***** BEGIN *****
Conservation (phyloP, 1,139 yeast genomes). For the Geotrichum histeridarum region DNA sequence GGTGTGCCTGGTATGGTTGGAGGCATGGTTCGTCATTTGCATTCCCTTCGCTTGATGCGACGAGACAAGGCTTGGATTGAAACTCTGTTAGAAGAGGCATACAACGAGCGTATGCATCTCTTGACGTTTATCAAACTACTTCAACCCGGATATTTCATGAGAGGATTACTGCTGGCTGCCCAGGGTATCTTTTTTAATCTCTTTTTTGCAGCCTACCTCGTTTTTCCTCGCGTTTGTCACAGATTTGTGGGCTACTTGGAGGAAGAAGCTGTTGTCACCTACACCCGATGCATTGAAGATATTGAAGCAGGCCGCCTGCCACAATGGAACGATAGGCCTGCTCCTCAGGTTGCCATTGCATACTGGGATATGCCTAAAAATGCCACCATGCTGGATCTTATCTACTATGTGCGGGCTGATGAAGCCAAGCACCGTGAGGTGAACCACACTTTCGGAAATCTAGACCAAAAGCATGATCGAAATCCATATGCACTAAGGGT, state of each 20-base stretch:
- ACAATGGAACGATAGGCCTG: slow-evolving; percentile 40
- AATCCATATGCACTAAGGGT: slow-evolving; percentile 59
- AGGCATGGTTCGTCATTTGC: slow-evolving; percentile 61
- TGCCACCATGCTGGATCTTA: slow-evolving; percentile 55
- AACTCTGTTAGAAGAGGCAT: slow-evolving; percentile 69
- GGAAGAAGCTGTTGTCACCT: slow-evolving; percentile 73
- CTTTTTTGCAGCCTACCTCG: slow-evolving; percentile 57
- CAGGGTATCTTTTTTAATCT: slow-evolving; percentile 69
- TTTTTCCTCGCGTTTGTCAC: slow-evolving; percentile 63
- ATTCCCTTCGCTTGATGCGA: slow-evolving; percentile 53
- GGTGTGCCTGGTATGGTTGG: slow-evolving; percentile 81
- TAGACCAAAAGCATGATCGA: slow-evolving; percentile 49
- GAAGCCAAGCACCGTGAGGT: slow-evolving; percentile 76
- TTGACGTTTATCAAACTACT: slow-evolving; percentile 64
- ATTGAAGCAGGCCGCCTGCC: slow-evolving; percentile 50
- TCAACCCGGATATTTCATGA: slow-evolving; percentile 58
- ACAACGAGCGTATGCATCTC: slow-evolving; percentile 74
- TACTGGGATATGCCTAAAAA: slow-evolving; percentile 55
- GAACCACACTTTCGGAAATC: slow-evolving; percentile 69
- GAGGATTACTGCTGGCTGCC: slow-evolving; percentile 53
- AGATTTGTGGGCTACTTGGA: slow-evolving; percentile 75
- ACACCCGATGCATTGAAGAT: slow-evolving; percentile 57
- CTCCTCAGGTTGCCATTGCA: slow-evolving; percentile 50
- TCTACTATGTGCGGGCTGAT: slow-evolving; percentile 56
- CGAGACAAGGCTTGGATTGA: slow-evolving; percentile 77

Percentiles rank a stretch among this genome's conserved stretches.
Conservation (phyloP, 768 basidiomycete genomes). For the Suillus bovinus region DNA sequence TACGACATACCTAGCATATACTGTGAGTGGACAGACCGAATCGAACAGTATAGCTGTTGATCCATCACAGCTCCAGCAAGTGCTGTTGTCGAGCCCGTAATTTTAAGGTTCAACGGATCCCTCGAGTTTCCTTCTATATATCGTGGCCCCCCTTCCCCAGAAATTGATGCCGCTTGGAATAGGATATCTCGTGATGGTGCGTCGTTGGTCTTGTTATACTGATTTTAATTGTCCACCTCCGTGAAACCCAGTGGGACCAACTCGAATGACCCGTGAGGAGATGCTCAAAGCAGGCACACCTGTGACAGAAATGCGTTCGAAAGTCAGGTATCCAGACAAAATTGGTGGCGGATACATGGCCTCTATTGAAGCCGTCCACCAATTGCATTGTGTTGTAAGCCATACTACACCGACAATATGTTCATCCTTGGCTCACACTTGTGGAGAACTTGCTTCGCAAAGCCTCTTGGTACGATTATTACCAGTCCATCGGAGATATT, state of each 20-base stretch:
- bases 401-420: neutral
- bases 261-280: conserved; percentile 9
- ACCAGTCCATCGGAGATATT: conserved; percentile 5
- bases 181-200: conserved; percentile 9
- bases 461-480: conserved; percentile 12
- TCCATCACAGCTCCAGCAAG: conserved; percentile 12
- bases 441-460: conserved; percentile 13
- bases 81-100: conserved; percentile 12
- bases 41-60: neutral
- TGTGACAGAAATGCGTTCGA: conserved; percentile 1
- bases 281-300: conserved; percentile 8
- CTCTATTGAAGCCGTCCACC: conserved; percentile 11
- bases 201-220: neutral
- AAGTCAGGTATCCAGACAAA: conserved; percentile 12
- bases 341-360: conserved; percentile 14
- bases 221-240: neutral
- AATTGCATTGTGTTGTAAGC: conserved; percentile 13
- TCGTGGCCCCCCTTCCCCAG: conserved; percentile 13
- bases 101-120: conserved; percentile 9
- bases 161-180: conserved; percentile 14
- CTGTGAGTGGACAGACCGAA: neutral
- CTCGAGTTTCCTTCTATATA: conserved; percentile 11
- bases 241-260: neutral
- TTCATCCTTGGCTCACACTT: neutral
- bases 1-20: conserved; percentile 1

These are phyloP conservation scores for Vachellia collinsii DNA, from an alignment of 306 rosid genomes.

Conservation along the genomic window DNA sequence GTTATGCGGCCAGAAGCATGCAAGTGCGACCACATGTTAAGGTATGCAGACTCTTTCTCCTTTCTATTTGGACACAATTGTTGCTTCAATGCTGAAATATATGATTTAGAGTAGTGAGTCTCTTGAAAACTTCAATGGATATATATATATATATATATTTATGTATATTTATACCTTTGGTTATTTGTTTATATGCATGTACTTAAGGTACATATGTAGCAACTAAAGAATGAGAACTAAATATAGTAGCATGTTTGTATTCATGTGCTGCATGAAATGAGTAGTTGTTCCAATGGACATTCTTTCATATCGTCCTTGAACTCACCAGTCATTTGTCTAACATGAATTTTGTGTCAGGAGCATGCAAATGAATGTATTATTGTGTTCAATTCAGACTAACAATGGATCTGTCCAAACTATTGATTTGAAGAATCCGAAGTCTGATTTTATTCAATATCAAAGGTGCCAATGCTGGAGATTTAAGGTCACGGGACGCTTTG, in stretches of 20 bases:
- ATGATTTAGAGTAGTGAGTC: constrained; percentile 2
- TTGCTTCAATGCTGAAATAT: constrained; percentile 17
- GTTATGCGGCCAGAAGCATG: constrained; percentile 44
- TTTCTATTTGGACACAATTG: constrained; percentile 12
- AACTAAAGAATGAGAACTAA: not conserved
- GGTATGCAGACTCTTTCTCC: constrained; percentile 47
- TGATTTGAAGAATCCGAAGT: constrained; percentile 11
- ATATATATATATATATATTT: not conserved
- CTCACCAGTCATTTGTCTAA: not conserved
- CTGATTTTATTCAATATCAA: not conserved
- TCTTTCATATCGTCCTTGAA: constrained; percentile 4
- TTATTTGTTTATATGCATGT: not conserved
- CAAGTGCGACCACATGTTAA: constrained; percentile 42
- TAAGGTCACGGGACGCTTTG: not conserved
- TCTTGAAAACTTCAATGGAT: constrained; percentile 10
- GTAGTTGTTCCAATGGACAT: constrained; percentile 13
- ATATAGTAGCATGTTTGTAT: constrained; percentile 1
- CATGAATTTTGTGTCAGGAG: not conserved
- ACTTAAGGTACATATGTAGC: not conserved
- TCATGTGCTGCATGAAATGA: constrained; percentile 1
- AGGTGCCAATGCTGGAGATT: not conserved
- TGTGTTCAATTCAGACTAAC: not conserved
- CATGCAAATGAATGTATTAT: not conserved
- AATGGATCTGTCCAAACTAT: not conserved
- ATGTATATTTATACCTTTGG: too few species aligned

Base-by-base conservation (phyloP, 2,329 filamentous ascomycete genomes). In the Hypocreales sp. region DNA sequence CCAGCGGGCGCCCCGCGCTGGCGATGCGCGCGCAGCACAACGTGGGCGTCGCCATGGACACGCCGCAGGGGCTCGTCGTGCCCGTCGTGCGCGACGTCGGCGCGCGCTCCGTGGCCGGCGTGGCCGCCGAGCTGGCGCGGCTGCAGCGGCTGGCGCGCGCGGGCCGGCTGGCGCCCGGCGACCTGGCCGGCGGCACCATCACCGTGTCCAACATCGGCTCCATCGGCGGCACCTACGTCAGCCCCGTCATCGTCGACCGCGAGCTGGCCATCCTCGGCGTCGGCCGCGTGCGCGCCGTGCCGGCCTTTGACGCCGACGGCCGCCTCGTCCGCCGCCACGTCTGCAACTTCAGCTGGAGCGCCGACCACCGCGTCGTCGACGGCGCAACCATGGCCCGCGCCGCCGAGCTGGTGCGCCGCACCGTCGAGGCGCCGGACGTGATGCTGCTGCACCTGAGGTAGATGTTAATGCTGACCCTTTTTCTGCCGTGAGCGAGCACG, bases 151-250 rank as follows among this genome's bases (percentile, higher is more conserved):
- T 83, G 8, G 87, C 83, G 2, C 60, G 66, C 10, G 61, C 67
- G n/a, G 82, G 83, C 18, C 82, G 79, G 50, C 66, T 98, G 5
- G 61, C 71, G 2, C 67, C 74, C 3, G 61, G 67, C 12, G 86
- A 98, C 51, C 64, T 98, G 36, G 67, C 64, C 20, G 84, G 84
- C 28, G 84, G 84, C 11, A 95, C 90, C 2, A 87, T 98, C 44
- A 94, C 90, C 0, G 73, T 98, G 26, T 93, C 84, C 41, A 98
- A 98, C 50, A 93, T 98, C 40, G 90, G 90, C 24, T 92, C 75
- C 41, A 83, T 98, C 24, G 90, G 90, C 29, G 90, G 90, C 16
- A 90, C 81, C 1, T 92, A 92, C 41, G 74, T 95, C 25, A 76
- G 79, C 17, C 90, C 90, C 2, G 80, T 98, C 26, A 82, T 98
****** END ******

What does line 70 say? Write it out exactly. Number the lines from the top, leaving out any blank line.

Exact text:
- TCTTGAAAACTTCAATGGAT: constrained; percentile 10